Due to my shoddy research, this article has been changed to reflect the fact that I miss-read the Microsoft February update notes (see the comments section below for further information).
The Xbox One February update has been rolled out for everyone, but I have been using the update for the past week or so. Being a part of Xbox’s preview service is good in some ways – I get to see the updates early and experience them before most. It also sucks in its own way, because it seems to play havoc with my connection to XBL, and the party feature seems to go a tad mental when I’m chatting with those who are running an earlier version. Still, I must admit that Microsoft has done a great job at updating their console thus far, and it’s quite exciting to get an early glimpse of these updates.
The February update has been a pretty aesthetic one. The most noticeable change is the fact that some of the tiles are now transparent. Being able to see through them is definitely a bonus, because now there is a bit more of your background on show. I had picked an image of a Roman relief, from the achievements of Ryse, as my background – so it’s nice to be able to see a little more of it. Due to copyright and branding limitations, Microsoft haven’t been able to make every tile transparent – companies are surprisingly unwilling to have their brand logo almost wiped from the dashboard of one of the biggest consoles on the market… no clue why. Still, as you can see from the featured image of this post, having just a few see through tiles is more than enough to give a little more punch to your custom or achievement backgrounds.
Microsoft has hinted at this feature for some time now, pretty much since the Xbox One was first being advertised. Microsoft are starting to utilise the Xbox One’s social features, making it a hub for gamers to communicate, share, watch, explore, enjoy and compete in games and through games. The ‘Game Hub’ just adds another dimension to this. Now, if you press the ‘start’ button on the tile for one of your games, the option for ‘Game Hub’ appears in the menu. Once you’ve selected it, you will be given a number of new options.
The ‘Play’ option lets you either play the game (obviously), play the game with a party or automatically play the game and broadcast it through Twitch – I particularly like that option, because it’ll make Twitch streaming a lot more seamless. You then have the ‘Follow’ option, which allows you to subscribe to the feed for that game – giving you updates from developers, where updates are available. Next up is ‘View progress’, which lets you see how far you’ve got with completing achievements, and which achievements you have.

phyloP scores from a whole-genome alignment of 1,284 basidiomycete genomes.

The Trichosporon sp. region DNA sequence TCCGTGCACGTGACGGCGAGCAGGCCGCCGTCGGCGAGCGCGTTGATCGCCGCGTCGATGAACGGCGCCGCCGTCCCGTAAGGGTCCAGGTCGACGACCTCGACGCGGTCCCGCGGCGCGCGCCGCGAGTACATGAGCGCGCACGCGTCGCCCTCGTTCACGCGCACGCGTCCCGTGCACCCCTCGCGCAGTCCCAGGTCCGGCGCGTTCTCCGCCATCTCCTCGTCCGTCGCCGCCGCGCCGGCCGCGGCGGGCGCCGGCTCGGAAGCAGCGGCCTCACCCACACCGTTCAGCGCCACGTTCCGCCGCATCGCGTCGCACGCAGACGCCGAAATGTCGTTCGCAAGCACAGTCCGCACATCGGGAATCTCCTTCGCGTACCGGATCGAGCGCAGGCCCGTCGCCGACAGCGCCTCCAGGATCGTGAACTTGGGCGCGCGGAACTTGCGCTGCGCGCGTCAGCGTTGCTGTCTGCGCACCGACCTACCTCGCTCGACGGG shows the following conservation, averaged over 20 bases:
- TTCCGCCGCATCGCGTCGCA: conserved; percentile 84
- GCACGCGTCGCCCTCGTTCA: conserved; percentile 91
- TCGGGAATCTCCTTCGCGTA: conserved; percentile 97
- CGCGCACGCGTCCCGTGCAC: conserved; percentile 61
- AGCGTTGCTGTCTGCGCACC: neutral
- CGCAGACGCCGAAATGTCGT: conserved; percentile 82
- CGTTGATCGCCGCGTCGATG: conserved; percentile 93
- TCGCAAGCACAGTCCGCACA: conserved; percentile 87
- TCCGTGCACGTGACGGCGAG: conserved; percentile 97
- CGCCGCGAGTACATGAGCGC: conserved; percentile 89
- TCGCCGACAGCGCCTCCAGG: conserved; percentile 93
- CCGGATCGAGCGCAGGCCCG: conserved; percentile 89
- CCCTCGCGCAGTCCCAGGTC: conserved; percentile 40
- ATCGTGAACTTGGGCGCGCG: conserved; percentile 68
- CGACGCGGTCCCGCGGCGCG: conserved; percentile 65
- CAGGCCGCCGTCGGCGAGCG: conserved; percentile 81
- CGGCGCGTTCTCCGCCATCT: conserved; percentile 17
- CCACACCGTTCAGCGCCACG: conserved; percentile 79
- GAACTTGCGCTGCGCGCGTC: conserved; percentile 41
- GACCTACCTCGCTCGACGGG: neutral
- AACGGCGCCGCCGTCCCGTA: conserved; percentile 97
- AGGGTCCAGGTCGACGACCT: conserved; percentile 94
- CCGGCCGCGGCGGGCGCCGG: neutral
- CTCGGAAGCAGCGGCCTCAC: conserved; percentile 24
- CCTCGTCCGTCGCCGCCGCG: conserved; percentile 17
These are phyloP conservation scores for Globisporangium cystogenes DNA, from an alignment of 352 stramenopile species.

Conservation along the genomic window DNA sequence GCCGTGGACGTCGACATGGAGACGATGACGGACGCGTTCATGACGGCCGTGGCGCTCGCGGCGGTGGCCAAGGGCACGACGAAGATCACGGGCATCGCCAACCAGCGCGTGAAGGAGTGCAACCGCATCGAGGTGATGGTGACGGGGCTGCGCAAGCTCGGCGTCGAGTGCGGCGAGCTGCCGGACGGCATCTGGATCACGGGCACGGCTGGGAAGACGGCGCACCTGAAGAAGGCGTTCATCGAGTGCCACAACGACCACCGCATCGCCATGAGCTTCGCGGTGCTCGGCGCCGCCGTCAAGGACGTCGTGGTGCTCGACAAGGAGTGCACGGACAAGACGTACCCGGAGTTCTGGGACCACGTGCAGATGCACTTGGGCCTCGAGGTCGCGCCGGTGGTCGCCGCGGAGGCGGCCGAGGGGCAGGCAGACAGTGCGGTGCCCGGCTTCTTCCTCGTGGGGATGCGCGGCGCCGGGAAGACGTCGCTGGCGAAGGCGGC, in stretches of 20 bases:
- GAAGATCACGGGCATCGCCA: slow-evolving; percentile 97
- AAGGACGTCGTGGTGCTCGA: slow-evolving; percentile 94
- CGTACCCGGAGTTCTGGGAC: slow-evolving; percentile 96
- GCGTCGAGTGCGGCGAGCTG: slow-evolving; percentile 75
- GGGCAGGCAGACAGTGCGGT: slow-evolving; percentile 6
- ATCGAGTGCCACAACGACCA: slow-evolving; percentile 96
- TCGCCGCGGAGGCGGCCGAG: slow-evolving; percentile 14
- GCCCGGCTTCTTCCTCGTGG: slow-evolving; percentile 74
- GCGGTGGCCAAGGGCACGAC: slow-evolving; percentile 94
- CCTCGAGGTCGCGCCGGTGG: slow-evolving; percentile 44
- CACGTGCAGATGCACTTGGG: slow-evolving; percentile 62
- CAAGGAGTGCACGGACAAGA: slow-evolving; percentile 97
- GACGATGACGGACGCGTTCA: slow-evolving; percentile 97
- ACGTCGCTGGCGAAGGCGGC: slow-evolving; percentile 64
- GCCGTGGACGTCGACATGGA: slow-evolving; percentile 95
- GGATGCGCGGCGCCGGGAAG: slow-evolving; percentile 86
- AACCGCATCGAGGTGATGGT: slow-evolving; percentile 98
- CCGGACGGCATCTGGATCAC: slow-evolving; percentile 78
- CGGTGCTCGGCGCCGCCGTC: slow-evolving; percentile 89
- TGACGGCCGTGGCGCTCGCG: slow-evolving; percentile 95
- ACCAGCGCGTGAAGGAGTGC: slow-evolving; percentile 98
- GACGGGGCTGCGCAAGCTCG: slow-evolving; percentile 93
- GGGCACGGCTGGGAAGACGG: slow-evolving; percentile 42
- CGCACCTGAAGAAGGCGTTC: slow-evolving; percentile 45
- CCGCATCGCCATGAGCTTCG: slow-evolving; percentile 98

Then we have ‘View leaderboards’. I really like this feature, because I’m a competitive sod. It now gives you more accurate figures for what you’ve done in a certain game, and lets you compare those figures with others. In FIFA, for example, you can compare everything from how long you’ve played the game, to the number of games you’ve played or how many goals you’ve scored. Take another example, like GTA V, and you’re able to compare how much cash you’ve earned, the number of cars you’ve stolen or the number of stars you’ve accumulated over your game time. In all, I like that Microsoft are making this console more about the gamer and the gamers. The Xbox One is slowly becoming a very social console, and I much prefer to play my games with (and against) friends.
There is also a controller update, which makes the controller more responsive. You can update this by plugging your controller into the Xbox One, going to Settings > Devices & accessories > Xbox One Controller > Update. Other handy things to know about this section of your console is that you can assign your controller to a certain gamertag, and you can also use it to ‘Buzz’ your controller. That means if you suspect the vibrate function is broken, you can buzz it to test it OR if you’ve lost the controller and you know it’s turned on, you can buzz it to find it.